New software lets managers search through inboxes

Managers everywhere will soon have the power to remotely look through employee e-mail boxes, search for common words and even delete employee e-mail without notification, thanks to software from MicroData Software.

The software, called Cameo, is hitting version 2.0 with its upcoming release scheduled for early September. Cameo is a rules-based system that allows managers or administrators using Microsoft Corp. Exchange 5.5 or Exchange 2000 e-mail servers to block, delete, search and automatically route e-mail, MicroData said.

Unlike other products that offer these features for incoming mail from the Internet, Cameo allows these options to be exercised on e-mail sent within the corporate network, said Paul Parisi, president and chief executive officer of MicroData. Version 1.0 of Cameo did not include internal e-mail scanning capabilities, nor did it allow for inbox scanning, he said.

Administrators are able to enter up to 200 keywords or phrases to search e-mail for, including information about the body, To:, CC:, subject and attachment fields, the company said. When a message is found by filters, the e-mail may be automatically deleted or sent to its destination, with a copy sent to a designated address or distribution list, Parisi said.

Cameo is able to perform the same search functions on e-mail that has already been received, he said. Being able to search inboxes company-wide will allow companies to find needed information or contain the spread of e-mail borne viruses, he said.

But while the software may offer some benefits, it's also bound to raise privacy concerns for employees and privacy rights advocates. Parisi takes largely a hands-off approach to these issues.

"We're not policy makers," he said. The privacy policies that should be used with the product are "whatever policies the company using the product wants to enforce," he said. Rather than setting policy, Cameo aims to provide information and control over resources, he said.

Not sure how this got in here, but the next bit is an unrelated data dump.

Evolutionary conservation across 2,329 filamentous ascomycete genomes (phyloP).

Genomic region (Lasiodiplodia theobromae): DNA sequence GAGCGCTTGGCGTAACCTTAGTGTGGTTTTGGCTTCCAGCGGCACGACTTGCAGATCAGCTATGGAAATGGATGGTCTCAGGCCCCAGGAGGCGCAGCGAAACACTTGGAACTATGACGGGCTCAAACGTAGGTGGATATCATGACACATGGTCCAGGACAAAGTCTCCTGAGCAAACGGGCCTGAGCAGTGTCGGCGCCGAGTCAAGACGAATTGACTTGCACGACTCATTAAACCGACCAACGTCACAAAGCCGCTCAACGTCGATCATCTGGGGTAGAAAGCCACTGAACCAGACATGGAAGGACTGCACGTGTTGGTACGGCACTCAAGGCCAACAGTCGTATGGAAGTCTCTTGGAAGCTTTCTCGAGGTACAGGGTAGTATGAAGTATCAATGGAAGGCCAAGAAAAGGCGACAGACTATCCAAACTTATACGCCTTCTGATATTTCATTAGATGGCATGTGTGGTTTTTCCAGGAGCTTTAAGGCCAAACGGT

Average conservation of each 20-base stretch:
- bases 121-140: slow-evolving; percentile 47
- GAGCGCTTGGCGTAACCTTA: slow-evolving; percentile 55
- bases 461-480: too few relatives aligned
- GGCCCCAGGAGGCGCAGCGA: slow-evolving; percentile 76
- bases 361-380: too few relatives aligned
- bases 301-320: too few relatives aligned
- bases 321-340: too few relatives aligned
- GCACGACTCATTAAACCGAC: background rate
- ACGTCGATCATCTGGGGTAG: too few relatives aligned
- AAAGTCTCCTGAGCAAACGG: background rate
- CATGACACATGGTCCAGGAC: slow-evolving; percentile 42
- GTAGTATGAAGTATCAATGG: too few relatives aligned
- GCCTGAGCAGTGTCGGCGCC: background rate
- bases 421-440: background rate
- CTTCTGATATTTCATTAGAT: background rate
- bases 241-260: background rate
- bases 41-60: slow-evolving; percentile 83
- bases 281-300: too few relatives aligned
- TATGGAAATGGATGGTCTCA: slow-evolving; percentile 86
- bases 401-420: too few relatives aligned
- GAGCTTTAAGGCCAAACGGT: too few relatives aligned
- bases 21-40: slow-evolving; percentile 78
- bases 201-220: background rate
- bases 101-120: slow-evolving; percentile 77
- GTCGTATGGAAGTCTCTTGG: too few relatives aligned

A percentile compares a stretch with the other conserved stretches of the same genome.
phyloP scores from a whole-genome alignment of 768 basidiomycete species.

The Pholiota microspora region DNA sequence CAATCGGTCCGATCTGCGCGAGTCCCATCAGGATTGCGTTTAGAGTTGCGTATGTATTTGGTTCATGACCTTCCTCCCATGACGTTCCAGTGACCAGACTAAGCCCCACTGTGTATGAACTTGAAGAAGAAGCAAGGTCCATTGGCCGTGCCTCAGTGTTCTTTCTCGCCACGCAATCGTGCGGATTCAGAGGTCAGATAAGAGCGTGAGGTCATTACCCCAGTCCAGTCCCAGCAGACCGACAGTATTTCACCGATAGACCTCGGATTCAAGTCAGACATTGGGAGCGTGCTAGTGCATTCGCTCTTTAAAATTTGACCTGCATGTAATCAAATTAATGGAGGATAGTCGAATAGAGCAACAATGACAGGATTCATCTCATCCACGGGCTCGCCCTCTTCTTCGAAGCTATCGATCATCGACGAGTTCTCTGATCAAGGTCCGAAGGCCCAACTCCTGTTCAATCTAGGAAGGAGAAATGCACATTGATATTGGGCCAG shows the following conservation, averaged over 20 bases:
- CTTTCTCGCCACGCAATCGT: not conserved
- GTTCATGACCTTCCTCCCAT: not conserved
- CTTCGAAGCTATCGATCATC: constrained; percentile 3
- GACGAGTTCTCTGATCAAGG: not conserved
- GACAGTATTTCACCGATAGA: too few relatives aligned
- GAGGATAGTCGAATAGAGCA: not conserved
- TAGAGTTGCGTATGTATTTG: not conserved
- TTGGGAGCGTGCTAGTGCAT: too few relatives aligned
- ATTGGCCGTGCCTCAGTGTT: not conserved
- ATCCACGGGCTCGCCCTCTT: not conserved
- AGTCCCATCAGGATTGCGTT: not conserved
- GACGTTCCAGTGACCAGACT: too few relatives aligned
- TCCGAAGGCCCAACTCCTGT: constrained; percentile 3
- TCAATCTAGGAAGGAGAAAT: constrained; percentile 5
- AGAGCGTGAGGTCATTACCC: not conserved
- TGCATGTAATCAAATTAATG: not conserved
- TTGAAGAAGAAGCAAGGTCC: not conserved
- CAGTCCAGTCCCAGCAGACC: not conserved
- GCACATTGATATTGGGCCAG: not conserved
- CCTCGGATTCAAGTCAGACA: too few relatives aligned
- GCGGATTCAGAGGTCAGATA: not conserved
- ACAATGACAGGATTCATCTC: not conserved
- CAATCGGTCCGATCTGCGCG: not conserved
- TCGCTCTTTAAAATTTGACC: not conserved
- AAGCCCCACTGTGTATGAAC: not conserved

"We have some very good tools that can tell you what's going on (in your network)," Parisi said. Corporate resources need to be monitored and protected, because sending e-mail from company networks is "tantamount to you putting a message on company letterhead."

Privacy concerns can be mitigated by openness on the part of employers, by acknowledging to their employees that e-mail may be monitored, he said.

"When (employees are) using a corporate e-mail system and the (privacy) policy has been stated up front, I don't think it's an invasion of privacy."

"Any tool can be used or misused," Parisi admitted. "A corporate e-mail policy has to be fluid," balancing the needs and rights of employees and the company, he said. Just as an excessive phone bill from an office phone would be a cause for alarm, so too might be excessive e-mail use, he said.

Though also admitting that the ability to read employee's inboxes and delete messages from them is "potentially inflammatory," Parisi countered that "if you're not doing anything inappropriate, you have nothing to worry about."

Not everyone is so sure of that, however.

Though software is neutral and can be used in many ways, software does have usage tendencies, said Lee Tien, senior staff attorney at the cyber-rights groups the Electronic Frontier Foundation (EFF).

"We (the EFF) don't like to blame tools," Tien said. "We try to focus on how the tools are used," but as software tools become more and more widely used, it does become easier to criticize them, he said.

Though the sort of workplace surveillance tools like Cameo would allow is mostly legal, "the capability to do this kind of monitoring raises real privacy issues," he said. Whether this is troubling or not is based on the context of how the tools are used, he said.

"Just because a company has the potential to do something, doesn't mean they do," he said.

That said, tools like Cameo will likely drive an increase in what is already the fairly common practice of monitoring employee e-mail, Tien said.

"Employers have always wanted to know what their employees are doing," but cost was a barrier to that end, he said. Digital communications eliminates that barrier and makes monitoring much easier, he added.

"There is no justification for instituting a monitoring policy without giving plenty of advance notice and perhaps obtaining written consent," he said. However, an increase in monitoring, combined with widespread employee knowledge of such activity "is going to create workplaces where paranoia and suspicion are rampant," he said.

"(Giving) notice is not the be all and end all of protecting people's workplace privacy," he said.

Cameo 2.0 will ship worldwide on Sept. 4. A 10-user license costs US$179 and the price increases on a similar scale, with a 1000-user license running $2,699.

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Sam Costello

Computerworld
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